Gambling Bill

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Mr. Jones: Will my right hon. Friend clarify a point? What would prevent a casino operator from selling or changing ownership of a licence before the casino was built?

Mr. Caborn: Whoever they were selling to would have to have an operating licence from the gambling commission. That would be a commercial deal, and it would be discussed with the various operators and people concerned. It would be a normal commercial transaction.

Mr. Jones: So, a casino operator with a premises licence would have a commercially saleable product. I accept my right hon. Friend's point that it would have to be sold to another casino operator, but the provision is creating a product with quite a lot of value.

Mr. Caborn: Very much so. It will be for the local authority to ensure that it gets that value from the negotiations between it and those who hold the licence. The panel will make a decision for a regional casino in area X. Those who want to will bid in the competition and it will up to the local authority to award the premises licence. The local authority will determine what it wants for its community, and when the premises licence has been issued, whoever takes it on will have to deliver what was agreed when it was granted, whether to operator A or operator B.

Mr. Hawkins: As the Minister knows, I and many other Committee members, not least Labour Members, have been concerned about ensuring that we get the regenerative effects of any new casino development. I want to hear him say that there is a mechanism whereby a local area, such as Blackpool, will have some guarantee of getting the regenerative benefits of what the Government are doing. The Government seem to be handing over the third revision of the Bill with no guarantee that the regenerative benefits that so many members of the scrutiny Committee wanted to be achieved will flow from the legislation.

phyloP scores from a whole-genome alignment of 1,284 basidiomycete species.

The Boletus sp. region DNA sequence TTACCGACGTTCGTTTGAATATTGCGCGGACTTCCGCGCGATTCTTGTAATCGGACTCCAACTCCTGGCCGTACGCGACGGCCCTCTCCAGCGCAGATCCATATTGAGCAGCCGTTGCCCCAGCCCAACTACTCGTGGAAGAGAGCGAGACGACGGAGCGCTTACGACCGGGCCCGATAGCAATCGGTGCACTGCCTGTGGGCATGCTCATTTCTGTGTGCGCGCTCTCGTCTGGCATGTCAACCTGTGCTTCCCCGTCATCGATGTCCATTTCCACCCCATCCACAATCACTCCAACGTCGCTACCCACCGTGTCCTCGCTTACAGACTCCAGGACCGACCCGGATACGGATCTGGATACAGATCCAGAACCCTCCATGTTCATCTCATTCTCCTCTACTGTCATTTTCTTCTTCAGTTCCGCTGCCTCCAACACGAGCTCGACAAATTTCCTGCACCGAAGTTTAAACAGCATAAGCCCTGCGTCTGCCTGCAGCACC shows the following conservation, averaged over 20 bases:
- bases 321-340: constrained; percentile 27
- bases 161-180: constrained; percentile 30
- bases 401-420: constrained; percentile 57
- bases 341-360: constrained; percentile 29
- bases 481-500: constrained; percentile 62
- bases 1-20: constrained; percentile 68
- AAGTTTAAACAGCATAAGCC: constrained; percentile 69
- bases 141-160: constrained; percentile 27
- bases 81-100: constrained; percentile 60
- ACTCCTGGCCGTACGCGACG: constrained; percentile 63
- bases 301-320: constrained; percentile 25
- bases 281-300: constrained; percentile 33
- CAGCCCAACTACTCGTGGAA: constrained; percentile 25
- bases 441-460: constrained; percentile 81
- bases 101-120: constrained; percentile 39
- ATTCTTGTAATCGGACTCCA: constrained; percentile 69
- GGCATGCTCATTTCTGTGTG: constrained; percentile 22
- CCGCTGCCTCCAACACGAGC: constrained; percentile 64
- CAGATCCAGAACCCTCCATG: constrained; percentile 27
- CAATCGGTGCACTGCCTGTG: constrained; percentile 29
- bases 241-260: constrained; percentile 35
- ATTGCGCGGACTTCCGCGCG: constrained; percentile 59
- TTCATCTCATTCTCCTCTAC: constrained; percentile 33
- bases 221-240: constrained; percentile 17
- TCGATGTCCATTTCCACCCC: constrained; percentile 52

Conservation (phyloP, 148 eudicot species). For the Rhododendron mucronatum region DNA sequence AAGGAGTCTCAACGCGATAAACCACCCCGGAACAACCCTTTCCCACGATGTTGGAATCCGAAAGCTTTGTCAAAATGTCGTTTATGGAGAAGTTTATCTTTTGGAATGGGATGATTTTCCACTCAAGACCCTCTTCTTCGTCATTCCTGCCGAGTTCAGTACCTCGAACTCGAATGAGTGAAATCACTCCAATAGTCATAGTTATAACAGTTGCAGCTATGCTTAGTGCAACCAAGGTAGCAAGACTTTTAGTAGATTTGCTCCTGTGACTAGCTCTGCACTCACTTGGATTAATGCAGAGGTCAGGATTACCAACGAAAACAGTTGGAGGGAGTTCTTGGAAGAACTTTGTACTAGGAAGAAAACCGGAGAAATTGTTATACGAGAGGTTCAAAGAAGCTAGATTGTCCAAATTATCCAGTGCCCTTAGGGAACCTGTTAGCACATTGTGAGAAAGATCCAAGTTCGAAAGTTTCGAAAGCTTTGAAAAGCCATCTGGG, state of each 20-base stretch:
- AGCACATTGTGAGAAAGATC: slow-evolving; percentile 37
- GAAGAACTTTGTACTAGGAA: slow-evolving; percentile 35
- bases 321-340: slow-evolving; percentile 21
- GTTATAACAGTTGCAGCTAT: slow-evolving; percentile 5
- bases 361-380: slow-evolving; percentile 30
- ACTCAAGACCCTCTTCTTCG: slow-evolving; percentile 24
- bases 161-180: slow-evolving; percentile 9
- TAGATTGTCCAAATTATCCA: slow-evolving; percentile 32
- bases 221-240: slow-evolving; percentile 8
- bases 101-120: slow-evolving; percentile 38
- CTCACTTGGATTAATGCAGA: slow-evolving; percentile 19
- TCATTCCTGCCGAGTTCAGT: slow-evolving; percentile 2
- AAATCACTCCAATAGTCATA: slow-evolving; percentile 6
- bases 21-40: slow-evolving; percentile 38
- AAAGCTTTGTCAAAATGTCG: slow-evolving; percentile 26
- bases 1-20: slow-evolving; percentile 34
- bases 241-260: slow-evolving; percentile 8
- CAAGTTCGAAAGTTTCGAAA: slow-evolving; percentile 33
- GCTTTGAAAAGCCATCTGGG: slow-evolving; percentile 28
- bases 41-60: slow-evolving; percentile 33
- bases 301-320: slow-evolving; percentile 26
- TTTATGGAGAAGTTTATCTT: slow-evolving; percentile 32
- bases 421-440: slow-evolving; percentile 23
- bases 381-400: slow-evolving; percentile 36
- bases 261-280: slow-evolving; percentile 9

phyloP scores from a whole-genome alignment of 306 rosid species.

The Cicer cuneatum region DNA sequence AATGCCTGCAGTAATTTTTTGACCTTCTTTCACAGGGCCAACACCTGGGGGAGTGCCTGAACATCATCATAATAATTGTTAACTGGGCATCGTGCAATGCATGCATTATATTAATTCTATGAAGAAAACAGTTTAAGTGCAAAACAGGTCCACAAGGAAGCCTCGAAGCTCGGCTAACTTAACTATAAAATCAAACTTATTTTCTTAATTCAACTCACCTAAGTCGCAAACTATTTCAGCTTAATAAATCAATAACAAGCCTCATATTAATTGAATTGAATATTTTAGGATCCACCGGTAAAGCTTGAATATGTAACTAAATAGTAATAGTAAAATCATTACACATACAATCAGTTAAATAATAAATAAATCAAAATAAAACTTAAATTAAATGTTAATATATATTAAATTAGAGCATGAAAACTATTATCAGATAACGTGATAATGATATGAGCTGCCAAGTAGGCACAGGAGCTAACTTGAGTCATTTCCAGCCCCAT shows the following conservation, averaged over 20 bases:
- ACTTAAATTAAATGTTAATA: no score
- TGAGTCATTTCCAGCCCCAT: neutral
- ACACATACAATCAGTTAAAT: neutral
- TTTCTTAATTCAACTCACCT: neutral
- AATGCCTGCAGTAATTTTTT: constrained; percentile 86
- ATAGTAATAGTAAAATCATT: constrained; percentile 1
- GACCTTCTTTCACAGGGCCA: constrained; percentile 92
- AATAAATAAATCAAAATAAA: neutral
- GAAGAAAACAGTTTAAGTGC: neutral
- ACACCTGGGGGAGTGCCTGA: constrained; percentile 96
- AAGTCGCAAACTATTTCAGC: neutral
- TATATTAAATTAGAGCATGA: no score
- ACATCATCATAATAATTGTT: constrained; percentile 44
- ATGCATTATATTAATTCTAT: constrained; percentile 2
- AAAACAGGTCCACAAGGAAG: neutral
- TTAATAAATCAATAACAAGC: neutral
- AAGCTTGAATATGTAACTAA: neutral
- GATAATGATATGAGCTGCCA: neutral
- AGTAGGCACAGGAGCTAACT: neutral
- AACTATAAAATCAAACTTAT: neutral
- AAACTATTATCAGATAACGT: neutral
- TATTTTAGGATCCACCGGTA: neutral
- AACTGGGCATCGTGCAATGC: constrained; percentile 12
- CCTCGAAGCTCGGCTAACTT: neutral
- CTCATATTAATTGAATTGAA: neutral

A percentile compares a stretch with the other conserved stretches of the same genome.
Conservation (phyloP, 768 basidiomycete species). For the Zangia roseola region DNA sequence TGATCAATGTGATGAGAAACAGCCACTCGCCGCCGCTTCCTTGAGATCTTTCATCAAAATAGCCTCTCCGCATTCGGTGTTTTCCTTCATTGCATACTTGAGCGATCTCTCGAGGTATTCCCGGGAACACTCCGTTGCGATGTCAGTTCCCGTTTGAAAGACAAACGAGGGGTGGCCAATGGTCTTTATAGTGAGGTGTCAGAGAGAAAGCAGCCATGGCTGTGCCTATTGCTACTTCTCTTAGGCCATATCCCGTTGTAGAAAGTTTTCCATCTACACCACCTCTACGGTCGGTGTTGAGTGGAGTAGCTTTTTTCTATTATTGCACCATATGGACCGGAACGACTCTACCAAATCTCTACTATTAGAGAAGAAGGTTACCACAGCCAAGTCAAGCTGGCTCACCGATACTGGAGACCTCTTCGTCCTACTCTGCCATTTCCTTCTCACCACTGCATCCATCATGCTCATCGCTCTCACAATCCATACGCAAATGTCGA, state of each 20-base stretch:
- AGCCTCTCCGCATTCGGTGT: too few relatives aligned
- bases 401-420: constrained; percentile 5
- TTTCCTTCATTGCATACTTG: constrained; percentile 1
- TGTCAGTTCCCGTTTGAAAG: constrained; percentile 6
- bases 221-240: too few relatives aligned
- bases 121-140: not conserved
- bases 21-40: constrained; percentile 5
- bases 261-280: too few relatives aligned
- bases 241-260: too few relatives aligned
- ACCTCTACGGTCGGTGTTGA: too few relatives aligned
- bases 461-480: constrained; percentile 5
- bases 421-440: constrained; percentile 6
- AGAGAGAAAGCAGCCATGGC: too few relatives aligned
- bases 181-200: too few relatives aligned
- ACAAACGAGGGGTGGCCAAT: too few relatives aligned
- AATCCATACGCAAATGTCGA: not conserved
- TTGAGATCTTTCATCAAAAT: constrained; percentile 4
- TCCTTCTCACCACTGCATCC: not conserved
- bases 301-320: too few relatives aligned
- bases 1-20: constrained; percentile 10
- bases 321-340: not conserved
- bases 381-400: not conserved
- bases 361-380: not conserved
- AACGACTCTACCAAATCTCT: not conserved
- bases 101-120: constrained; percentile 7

Mr. Caborn: I must stress yet again that we are doing what we are doing to ensure that we approach the development of such casinos cautiously, mainly because of social responsibility. There is no doubt about that and that is why the gambling commission is the first port of call in giving licences to ensure that fit and proper people operate a licence. Beyond that, and as I made absolutely clear when moving some amendments this morning, that regeneration will be
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subject to local authority negotiation, and there are no better people to negotiate such regeneration and decide who should have one of the 24 licences. Anyone who gets one of the eight regional licences will be in a competition, which will, to a large extent, be conducted by local authorities. I have said that we will discuss with the Local Government Association and others how to implement those criteria to ensure that it is transparent and fair.

Mr. Hawkins: The point that I have made to the Minister—not just once, but on a number of occasions—is that surely in this overarching legislation that is creating the new structure, it is for the Government to provide the mechanism by which local authorities can get the money. Given his answers to the hon. Member for North Durham, when a company has satisfied the basic minimum requirement of being a fit and proper company—I see the hon. Gentleman nodding—the whole thing can be shifted to another company that may be fit and proper but has no intention of providing the regenerative benefits. That is the difficulty. By failing to provide a mechanism in the Bill to ensure that the money goes to regeneration, the Government have sold the pass. They are handing the whole problem over to local authorities.